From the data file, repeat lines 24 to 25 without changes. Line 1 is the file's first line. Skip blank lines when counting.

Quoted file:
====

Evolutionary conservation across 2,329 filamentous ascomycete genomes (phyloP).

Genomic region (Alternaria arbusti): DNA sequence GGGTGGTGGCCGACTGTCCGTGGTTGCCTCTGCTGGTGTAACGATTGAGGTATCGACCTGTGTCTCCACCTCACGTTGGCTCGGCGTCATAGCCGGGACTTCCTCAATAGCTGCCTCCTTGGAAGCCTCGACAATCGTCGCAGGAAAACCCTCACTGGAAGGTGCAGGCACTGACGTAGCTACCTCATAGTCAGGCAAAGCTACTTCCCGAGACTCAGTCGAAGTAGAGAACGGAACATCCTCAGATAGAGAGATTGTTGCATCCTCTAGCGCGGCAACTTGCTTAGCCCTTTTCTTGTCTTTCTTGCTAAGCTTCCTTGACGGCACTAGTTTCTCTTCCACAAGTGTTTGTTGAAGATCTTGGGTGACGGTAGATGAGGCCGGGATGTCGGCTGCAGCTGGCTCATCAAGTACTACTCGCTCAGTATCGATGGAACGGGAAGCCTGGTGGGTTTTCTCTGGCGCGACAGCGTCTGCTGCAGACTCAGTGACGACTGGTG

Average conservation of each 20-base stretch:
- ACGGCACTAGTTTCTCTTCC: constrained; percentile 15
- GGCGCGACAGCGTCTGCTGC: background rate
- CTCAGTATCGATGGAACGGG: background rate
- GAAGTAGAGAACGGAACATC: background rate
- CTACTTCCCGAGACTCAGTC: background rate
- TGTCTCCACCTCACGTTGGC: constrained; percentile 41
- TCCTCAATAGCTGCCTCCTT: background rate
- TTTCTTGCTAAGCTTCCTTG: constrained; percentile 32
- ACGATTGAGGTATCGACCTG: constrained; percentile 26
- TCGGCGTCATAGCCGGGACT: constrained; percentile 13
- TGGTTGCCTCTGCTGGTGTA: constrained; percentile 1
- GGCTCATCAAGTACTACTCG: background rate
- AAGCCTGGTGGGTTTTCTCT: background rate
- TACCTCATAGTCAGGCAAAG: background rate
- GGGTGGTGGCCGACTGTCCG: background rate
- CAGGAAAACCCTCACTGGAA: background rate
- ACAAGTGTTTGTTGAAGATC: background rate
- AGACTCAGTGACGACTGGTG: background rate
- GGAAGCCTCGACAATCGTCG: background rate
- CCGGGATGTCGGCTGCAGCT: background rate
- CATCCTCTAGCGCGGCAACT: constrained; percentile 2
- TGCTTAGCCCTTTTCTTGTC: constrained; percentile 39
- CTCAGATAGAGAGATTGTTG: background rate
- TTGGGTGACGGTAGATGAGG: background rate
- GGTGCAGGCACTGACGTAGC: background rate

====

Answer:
- CATCCTCTAGCGCGGCAACT: constrained; percentile 2
- TGCTTAGCCCTTTTCTTGTC: constrained; percentile 39